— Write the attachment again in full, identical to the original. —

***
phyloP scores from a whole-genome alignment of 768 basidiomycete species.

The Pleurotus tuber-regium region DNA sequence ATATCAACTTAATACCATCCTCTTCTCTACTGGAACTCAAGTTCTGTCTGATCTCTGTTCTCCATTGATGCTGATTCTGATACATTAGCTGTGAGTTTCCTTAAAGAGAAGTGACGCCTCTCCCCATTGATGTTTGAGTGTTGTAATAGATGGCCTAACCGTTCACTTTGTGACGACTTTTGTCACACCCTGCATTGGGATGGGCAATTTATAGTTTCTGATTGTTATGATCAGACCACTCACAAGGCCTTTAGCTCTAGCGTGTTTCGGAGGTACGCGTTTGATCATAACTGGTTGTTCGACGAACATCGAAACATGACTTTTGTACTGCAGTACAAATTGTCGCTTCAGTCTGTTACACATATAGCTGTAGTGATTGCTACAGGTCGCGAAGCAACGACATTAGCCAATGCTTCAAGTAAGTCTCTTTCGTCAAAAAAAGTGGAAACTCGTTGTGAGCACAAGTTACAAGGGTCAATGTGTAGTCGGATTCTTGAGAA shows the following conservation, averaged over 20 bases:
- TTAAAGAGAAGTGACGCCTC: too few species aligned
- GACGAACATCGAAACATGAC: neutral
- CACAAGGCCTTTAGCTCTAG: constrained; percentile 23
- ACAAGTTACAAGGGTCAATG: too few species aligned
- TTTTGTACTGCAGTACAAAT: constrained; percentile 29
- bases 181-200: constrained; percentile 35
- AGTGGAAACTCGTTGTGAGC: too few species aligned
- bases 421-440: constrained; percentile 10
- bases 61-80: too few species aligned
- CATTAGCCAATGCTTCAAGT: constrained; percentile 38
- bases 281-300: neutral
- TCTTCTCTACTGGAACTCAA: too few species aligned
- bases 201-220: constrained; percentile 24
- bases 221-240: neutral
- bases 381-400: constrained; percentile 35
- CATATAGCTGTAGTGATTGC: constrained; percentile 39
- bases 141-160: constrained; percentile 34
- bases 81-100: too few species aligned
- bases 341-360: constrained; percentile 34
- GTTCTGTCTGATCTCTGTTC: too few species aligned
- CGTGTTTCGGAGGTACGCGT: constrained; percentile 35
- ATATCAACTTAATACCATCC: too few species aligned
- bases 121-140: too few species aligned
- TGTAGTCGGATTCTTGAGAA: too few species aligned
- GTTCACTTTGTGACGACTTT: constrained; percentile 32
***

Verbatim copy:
phyloP scores from a whole-genome alignment of 768 basidiomycete species.

The Pleurotus tuber-regium region DNA sequence ATATCAACTTAATACCATCCTCTTCTCTACTGGAACTCAAGTTCTGTCTGATCTCTGTTCTCCATTGATGCTGATTCTGATACATTAGCTGTGAGTTTCCTTAAAGAGAAGTGACGCCTCTCCCCATTGATGTTTGAGTGTTGTAATAGATGGCCTAACCGTTCACTTTGTGACGACTTTTGTCACACCCTGCATTGGGATGGGCAATTTATAGTTTCTGATTGTTATGATCAGACCACTCACAAGGCCTTTAGCTCTAGCGTGTTTCGGAGGTACGCGTTTGATCATAACTGGTTGTTCGACGAACATCGAAACATGACTTTTGTACTGCAGTACAAATTGTCGCTTCAGTCTGTTACACATATAGCTGTAGTGATTGCTACAGGTCGCGAAGCAACGACATTAGCCAATGCTTCAAGTAAGTCTCTTTCGTCAAAAAAAGTGGAAACTCGTTGTGAGCACAAGTTACAAGGGTCAATGTGTAGTCGGATTCTTGAGAA shows the following conservation, averaged over 20 bases:
- TTAAAGAGAAGTGACGCCTC: too few species aligned
- GACGAACATCGAAACATGAC: neutral
- CACAAGGCCTTTAGCTCTAG: constrained; percentile 23
- ACAAGTTACAAGGGTCAATG: too few species aligned
- TTTTGTACTGCAGTACAAAT: constrained; percentile 29
- bases 181-200: constrained; percentile 35
- AGTGGAAACTCGTTGTGAGC: too few species aligned
- bases 421-440: constrained; percentile 10
- bases 61-80: too few species aligned
- CATTAGCCAATGCTTCAAGT: constrained; percentile 38
- bases 281-300: neutral
- TCTTCTCTACTGGAACTCAA: too few species aligned
- bases 201-220: constrained; percentile 24
- bases 221-240: neutral
- bases 381-400: constrained; percentile 35
- CATATAGCTGTAGTGATTGC: constrained; percentile 39
- bases 141-160: constrained; percentile 34
- bases 81-100: too few species aligned
- bases 341-360: constrained; percentile 34
- GTTCTGTCTGATCTCTGTTC: too few species aligned
- CGTGTTTCGGAGGTACGCGT: constrained; percentile 35
- ATATCAACTTAATACCATCC: too few species aligned
- bases 121-140: too few species aligned
- TGTAGTCGGATTCTTGAGAA: too few species aligned
- GTTCACTTTGTGACGACTTT: constrained; percentile 32